David Brooks: The Biden Revolution rolls on

Biden may not have sought transformation, but transformation found him.

(Doug Mills | The New York Times) President Joe Biden speaks in Washington, Feb. 22, 2021. "The Biden administration is throwing up epic spending plans at a bold, dazzling pace," writes New York Times columnist David Brooks.

On March 12, President Joe Biden signed a $1.9 trillion COVID-19 relief act into law. Just 10 days later my Times colleague Jim Tankersley reported on a $3 trillion package of jobs, clean energy and infrastructure proposals. The Biden administration is throwing up epic spending plans at a bold, dazzling pace.

The Biden administration is transformational in two ways. First, it is fiscally transformational. Throughout U.S. history policymakers have tried to restrain public debt in peacetime for fear of unleashing inflation or saddling the country with crippling costs. We are now blowing through those restraints, either because they are not the right worry today or never were.

The second and more important transformation is over the role of government. Should government more actively direct investment? Should it redistribute far more money to the disadvantaged for the sake of common decency and to restore social cohesion?

These are the fundamental questions the Democrats have thrust on the table.

Throughout our history, America’s political-economic model has featured relatively low taxes — at least as compared with Europe’s — and low social insurance. In an important 2001 paper, economists Alberto Alesina, Edward Glaeser and Bruce Sacerdote detailed exactly how distinct America’s system has always been.

In 1870, they wrote, government in America spent only 0.3% of gross domestic product on social benefit programs while France spent 1.1%. By 1998, America’s spending on such welfare-state programs as poverty relief and benefits for retirement, disability, unemployment, health care and family care had risen to 11% of GDP, but France’s had risen to 21.6%. Several European countries were typically spending twice as much as America to help the old, the young, the sick and the disadvantaged. Today, America spends 19% of GDP on social benefits while France is at 31%.

Why have we adopted such a distinct system? Well, we’re a country that came into being through a revolution against centralized power. We have a high suspicion of the state. We’re also an immigrant nation. We put enormous faith in the gospel that hard work leads to success. This has led to an ethos that invests lots of money in future growth and less in a safety net for those who fall behind.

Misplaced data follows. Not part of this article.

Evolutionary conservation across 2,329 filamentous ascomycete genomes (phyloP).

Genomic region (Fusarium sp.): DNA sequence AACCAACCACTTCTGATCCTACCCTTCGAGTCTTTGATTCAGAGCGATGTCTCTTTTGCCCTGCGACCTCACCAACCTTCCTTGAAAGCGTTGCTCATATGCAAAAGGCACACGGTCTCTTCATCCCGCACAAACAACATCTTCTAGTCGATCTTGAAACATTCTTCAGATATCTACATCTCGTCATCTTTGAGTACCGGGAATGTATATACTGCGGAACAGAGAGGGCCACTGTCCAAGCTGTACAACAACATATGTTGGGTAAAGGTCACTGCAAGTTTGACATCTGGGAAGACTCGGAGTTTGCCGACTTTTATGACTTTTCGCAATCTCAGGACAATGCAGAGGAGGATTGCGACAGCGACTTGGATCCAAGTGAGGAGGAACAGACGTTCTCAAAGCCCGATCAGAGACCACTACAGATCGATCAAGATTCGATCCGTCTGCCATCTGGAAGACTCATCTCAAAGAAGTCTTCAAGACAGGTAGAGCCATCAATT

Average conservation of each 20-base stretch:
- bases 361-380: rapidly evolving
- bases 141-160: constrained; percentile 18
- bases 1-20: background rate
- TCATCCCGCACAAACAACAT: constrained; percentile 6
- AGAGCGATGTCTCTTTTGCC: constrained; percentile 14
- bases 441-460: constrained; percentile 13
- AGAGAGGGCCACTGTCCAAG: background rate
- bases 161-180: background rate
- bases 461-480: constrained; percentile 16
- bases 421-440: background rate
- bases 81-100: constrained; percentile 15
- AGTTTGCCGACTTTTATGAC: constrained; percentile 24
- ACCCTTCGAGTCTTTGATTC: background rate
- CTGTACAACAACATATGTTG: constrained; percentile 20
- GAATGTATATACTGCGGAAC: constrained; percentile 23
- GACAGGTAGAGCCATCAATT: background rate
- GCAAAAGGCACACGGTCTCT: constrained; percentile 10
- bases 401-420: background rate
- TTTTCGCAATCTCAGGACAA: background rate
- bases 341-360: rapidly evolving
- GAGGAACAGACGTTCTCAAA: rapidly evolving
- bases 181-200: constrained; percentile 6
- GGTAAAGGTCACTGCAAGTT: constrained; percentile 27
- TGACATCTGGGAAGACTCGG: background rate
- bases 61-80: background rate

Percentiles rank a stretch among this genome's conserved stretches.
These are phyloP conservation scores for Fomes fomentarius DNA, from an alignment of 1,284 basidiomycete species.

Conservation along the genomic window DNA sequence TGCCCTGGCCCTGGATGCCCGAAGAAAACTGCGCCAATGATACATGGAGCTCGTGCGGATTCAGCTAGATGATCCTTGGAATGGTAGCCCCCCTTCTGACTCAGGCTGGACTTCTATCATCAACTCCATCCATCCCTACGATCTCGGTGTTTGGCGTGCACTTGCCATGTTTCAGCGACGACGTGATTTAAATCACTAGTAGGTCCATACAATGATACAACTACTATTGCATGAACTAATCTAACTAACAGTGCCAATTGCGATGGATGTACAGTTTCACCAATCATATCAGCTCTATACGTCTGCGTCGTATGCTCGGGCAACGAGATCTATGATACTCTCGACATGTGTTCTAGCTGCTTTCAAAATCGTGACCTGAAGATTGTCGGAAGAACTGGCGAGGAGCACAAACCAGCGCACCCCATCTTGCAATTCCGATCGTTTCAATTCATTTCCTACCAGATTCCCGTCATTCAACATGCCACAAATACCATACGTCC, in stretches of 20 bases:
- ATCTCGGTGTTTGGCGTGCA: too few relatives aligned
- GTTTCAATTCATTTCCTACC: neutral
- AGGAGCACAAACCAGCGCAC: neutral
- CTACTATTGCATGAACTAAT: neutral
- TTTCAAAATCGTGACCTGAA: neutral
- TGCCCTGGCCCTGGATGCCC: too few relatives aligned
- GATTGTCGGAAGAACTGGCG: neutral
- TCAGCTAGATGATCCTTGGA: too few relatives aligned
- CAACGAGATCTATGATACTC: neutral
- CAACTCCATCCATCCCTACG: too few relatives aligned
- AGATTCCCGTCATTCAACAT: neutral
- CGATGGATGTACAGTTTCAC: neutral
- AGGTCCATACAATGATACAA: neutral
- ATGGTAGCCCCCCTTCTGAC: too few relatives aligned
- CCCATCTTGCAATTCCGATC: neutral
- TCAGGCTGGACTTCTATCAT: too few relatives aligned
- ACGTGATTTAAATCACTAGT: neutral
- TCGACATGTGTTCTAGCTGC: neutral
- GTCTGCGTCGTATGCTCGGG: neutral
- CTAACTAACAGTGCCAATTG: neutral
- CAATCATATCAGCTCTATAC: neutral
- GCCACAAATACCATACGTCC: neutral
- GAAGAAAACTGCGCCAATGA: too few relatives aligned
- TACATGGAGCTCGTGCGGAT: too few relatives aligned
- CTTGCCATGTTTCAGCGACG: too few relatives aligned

Finally, we’re a diverse country. People support social spending for the poor when they see the poor as members of their racial or ethnic group. People are less likely to support social spending when they see the poor as predominantly members of some other group.

With all its splendors and injustices, our system has always had certain advantages and disadvantages. On the plus side, it generates a lot of industriousness and wealth. Americans place work more at the center of their lives and live in a richer society. According to the International Monetary Fund, in 2021, America has a nominal GDP per capita of about $66,000 while France’s is about $45,000. That’s a big difference.

On the other hand, the U.S. has far more inequality. Life is far more insecure for those down the income scale. There is a lot of child poverty.

Since the financial crisis of 2008, more and more Americans have concluded that the U.S. system needs fundamental realignment. Democrats have been moving left for a while, but if you look at the General Social Survey Data, the big changes have come over the past decade. Republican and Democratic presidents from Jimmy Carter through Barack Obama worked within the parameters of the U.S. system, but a new generation in the country, raised amid the financial crisis, wants to smash the “neoliberal consensus.” This intellectual shift in the Democratic Party — starting with the young, but now encompassing most of the establishment — is what is driving Biden to do so much so fast, and it will continue to drive him throughout his presidency.

He may not have sought transformation, but transformation found him.

Ten years ago, I would have been aghast at this leftward shift. But like everybody else, I’ve seen inequality widen, the social fabric decay, the racial wealth gap increase. Americans are rightly convinced that the country is broken and fear it is in decline. Like a lot of people, I’ve moved left on what I think of the role of government and income redistribution issues. We surely need to invest a lot more in infrastructure and children.

But I worry about this new economic philosophy that asserts you can have everything you want without trade-offs. This week I was reading a smart blog post from a progressive economist and I came across phrases that startled me: “Public debt doesn’t matter” and “Work incentives don’t matter.” Really? Have the laws of gravity been suspended, too?

I worry there’s a great historical amnesia going on — that we’re overlearning the lessons of the financial crisis and forgetting the lessons of all the other economic downturns. I worry we’re unwittingly committing ourselves to decades of higher taxes down the line that will sap U.S. dynamism.

This is columnist heresy, but I’m going to take my time making up my mind on Biden’s $3 trillion spending package. But I do appreciate that this is a moment in which Americans are rethinking their fundamental values and the political-economic system that grew out of those values. This is necessary — and big.

(Nam Y. Huh | AP photo) New York Times columnist David Brooks at the University of Chicago, Jan. 19, 2012.

David Brooks is an Op-Ed columnist for The New York Times.